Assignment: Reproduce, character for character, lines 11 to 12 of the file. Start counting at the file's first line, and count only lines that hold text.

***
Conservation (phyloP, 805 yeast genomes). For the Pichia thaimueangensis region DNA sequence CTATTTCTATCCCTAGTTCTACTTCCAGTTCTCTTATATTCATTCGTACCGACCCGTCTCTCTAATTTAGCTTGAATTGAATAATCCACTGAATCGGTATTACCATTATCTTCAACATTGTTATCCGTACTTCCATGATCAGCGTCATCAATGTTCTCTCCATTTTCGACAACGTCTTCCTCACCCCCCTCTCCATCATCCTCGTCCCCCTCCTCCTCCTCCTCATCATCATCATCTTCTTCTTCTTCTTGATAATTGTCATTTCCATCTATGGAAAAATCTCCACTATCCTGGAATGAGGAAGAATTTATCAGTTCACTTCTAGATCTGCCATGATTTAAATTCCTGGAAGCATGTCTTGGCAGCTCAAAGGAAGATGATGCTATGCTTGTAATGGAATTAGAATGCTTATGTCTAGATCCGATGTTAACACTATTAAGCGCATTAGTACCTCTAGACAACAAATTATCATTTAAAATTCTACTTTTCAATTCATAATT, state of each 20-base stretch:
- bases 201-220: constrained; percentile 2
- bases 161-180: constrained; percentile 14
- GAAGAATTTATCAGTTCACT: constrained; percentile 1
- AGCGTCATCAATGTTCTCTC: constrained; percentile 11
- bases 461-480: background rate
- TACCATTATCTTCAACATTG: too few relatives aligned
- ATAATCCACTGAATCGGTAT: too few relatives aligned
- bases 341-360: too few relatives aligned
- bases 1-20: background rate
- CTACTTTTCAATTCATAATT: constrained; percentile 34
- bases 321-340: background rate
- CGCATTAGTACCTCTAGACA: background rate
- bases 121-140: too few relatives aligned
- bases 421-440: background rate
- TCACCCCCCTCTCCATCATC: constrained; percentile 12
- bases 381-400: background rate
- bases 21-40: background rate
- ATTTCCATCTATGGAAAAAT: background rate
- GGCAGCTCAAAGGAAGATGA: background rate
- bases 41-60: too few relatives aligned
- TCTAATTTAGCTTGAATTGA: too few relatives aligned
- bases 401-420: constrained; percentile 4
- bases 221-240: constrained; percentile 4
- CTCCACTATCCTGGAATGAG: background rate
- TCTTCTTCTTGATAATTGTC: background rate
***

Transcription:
- CTACTTTTCAATTCATAATT: constrained; percentile 34
- bases 321-340: background rate